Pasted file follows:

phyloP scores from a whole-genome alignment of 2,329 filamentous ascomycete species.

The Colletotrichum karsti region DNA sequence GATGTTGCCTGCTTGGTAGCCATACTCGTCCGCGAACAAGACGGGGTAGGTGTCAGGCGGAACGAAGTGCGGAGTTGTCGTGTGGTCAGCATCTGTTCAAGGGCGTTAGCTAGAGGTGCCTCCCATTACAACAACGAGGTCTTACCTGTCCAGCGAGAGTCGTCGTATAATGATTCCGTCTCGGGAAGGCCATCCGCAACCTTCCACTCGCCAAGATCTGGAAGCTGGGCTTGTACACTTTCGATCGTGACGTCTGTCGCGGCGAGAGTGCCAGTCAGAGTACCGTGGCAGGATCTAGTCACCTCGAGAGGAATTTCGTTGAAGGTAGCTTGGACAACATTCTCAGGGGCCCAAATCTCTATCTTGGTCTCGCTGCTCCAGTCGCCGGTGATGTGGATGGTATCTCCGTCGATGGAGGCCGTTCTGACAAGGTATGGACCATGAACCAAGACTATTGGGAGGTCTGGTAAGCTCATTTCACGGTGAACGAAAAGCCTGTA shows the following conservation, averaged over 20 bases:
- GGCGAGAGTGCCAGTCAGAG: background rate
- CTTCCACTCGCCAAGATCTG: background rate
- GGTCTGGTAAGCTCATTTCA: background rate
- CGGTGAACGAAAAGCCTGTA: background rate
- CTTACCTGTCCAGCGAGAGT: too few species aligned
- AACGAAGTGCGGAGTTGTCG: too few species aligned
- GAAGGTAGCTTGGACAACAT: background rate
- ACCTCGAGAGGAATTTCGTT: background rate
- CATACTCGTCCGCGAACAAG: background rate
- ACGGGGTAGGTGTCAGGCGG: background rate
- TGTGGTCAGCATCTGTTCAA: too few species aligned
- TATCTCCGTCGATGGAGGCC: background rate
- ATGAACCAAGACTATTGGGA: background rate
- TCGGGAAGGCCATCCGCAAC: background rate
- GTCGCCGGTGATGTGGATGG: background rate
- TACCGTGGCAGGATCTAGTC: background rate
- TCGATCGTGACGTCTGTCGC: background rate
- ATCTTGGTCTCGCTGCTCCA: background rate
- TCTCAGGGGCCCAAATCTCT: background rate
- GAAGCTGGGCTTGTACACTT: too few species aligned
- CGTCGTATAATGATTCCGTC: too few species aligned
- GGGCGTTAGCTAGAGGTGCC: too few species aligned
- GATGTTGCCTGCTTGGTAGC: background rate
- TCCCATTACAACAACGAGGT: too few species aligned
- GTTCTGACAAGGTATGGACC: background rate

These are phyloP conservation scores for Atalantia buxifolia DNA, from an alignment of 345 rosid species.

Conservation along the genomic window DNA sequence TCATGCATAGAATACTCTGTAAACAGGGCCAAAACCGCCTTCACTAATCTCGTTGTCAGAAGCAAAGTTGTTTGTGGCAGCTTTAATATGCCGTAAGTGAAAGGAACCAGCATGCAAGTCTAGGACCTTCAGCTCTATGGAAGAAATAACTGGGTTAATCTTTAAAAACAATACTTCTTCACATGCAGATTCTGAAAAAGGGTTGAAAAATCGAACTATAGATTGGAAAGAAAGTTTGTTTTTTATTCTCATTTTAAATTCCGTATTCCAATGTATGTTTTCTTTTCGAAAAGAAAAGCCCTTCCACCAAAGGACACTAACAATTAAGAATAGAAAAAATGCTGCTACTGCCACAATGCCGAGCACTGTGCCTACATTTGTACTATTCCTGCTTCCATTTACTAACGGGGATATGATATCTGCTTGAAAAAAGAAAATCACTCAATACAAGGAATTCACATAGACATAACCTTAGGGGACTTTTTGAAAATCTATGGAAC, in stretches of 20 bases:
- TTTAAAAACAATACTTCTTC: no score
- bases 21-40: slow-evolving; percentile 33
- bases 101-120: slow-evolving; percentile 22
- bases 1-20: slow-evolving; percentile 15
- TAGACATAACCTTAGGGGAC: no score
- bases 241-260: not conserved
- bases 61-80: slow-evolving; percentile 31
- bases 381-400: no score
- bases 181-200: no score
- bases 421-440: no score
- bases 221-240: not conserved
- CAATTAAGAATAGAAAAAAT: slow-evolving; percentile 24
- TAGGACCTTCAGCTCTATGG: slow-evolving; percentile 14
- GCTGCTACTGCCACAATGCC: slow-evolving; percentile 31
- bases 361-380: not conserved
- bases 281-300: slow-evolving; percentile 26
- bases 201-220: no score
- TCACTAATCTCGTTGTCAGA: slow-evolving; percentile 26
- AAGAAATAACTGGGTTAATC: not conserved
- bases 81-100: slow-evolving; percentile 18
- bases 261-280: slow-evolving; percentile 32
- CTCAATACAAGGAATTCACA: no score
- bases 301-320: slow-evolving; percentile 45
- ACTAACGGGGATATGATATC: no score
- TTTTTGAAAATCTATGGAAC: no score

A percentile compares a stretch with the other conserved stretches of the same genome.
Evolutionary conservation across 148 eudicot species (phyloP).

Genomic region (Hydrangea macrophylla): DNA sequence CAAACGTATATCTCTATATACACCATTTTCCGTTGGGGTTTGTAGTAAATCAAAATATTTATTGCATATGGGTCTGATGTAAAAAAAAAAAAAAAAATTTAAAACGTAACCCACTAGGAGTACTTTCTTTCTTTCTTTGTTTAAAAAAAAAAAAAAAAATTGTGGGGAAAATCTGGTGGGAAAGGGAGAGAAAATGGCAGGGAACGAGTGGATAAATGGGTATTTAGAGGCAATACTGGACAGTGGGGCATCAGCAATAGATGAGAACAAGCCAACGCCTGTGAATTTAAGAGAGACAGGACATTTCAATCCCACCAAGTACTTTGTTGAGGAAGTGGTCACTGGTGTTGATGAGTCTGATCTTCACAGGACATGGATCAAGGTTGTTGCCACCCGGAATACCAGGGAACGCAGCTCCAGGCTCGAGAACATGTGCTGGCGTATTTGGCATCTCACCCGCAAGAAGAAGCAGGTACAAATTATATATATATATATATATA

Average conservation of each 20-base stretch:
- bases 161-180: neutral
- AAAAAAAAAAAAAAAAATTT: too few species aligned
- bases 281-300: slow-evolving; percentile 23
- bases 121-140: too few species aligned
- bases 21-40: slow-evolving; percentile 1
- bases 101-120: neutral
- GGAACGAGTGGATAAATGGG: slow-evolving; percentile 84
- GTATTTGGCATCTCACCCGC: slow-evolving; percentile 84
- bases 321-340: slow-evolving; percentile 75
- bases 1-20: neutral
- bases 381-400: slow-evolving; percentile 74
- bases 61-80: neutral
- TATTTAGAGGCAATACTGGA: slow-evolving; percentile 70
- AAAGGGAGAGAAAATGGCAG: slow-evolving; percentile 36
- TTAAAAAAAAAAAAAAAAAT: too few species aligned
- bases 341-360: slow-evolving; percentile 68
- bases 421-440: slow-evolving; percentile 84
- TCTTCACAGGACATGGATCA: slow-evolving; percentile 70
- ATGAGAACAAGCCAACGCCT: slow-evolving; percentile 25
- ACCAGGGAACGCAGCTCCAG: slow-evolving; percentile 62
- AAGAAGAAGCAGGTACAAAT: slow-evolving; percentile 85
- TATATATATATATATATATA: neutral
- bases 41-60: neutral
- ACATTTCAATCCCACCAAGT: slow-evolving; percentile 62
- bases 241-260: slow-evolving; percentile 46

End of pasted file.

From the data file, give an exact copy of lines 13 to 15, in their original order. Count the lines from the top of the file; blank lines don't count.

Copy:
- TGTGGTCAGCATCTGTTCAA: too few species aligned
- TATCTCCGTCGATGGAGGCC: background rate
- ATGAACCAAGACTATTGGGA: background rate